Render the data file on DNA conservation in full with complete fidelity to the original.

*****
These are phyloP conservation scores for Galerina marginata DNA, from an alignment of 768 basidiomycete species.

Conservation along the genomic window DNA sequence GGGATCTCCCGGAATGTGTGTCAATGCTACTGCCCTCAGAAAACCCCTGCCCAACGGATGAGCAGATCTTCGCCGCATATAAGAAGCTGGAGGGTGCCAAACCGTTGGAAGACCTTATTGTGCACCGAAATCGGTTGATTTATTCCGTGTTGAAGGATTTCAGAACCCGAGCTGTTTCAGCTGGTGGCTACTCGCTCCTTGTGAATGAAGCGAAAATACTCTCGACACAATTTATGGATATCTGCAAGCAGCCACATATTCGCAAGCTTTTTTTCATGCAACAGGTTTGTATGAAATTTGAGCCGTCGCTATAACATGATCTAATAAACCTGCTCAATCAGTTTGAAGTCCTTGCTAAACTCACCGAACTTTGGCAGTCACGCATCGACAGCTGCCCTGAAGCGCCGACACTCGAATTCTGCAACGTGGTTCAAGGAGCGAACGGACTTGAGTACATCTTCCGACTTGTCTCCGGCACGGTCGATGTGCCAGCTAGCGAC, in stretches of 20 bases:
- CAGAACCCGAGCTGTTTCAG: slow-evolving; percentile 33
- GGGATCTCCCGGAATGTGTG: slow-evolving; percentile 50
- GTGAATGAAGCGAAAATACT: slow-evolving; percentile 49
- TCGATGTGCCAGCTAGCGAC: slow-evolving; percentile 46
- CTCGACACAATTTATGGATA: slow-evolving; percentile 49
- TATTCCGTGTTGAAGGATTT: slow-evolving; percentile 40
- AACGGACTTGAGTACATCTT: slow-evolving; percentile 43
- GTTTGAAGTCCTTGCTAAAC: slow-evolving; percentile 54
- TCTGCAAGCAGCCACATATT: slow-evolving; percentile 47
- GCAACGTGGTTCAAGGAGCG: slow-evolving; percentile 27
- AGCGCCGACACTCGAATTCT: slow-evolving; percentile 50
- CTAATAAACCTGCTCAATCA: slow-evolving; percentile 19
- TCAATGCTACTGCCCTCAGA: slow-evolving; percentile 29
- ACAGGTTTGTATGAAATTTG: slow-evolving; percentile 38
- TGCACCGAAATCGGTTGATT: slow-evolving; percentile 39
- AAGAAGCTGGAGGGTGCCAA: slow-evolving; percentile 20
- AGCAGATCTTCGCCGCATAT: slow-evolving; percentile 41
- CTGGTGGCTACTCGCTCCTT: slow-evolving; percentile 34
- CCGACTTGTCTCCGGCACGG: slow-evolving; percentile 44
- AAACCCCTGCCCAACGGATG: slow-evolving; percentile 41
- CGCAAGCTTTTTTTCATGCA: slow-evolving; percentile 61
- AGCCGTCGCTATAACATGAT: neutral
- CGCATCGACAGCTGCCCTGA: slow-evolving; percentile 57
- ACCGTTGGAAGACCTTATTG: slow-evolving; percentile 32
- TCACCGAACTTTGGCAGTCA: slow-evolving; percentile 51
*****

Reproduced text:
These are phyloP conservation scores for Galerina marginata DNA, from an alignment of 768 basidiomycete species.

Conservation along the genomic window DNA sequence GGGATCTCCCGGAATGTGTGTCAATGCTACTGCCCTCAGAAAACCCCTGCCCAACGGATGAGCAGATCTTCGCCGCATATAAGAAGCTGGAGGGTGCCAAACCGTTGGAAGACCTTATTGTGCACCGAAATCGGTTGATTTATTCCGTGTTGAAGGATTTCAGAACCCGAGCTGTTTCAGCTGGTGGCTACTCGCTCCTTGTGAATGAAGCGAAAATACTCTCGACACAATTTATGGATATCTGCAAGCAGCCACATATTCGCAAGCTTTTTTTCATGCAACAGGTTTGTATGAAATTTGAGCCGTCGCTATAACATGATCTAATAAACCTGCTCAATCAGTTTGAAGTCCTTGCTAAACTCACCGAACTTTGGCAGTCACGCATCGACAGCTGCCCTGAAGCGCCGACACTCGAATTCTGCAACGTGGTTCAAGGAGCGAACGGACTTGAGTACATCTTCCGACTTGTCTCCGGCACGGTCGATGTGCCAGCTAGCGAC, in stretches of 20 bases:
- CAGAACCCGAGCTGTTTCAG: slow-evolving; percentile 33
- GGGATCTCCCGGAATGTGTG: slow-evolving; percentile 50
- GTGAATGAAGCGAAAATACT: slow-evolving; percentile 49
- TCGATGTGCCAGCTAGCGAC: slow-evolving; percentile 46
- CTCGACACAATTTATGGATA: slow-evolving; percentile 49
- TATTCCGTGTTGAAGGATTT: slow-evolving; percentile 40
- AACGGACTTGAGTACATCTT: slow-evolving; percentile 43
- GTTTGAAGTCCTTGCTAAAC: slow-evolving; percentile 54
- TCTGCAAGCAGCCACATATT: slow-evolving; percentile 47
- GCAACGTGGTTCAAGGAGCG: slow-evolving; percentile 27
- AGCGCCGACACTCGAATTCT: slow-evolving; percentile 50
- CTAATAAACCTGCTCAATCA: slow-evolving; percentile 19
- TCAATGCTACTGCCCTCAGA: slow-evolving; percentile 29
- ACAGGTTTGTATGAAATTTG: slow-evolving; percentile 38
- TGCACCGAAATCGGTTGATT: slow-evolving; percentile 39
- AAGAAGCTGGAGGGTGCCAA: slow-evolving; percentile 20
- AGCAGATCTTCGCCGCATAT: slow-evolving; percentile 41
- CTGGTGGCTACTCGCTCCTT: slow-evolving; percentile 34
- CCGACTTGTCTCCGGCACGG: slow-evolving; percentile 44
- AAACCCCTGCCCAACGGATG: slow-evolving; percentile 41
- CGCAAGCTTTTTTTCATGCA: slow-evolving; percentile 61
- AGCCGTCGCTATAACATGAT: neutral
- CGCATCGACAGCTGCCCTGA: slow-evolving; percentile 57
- ACCGTTGGAAGACCTTATTG: slow-evolving; percentile 32
- TCACCGAACTTTGGCAGTCA: slow-evolving; percentile 51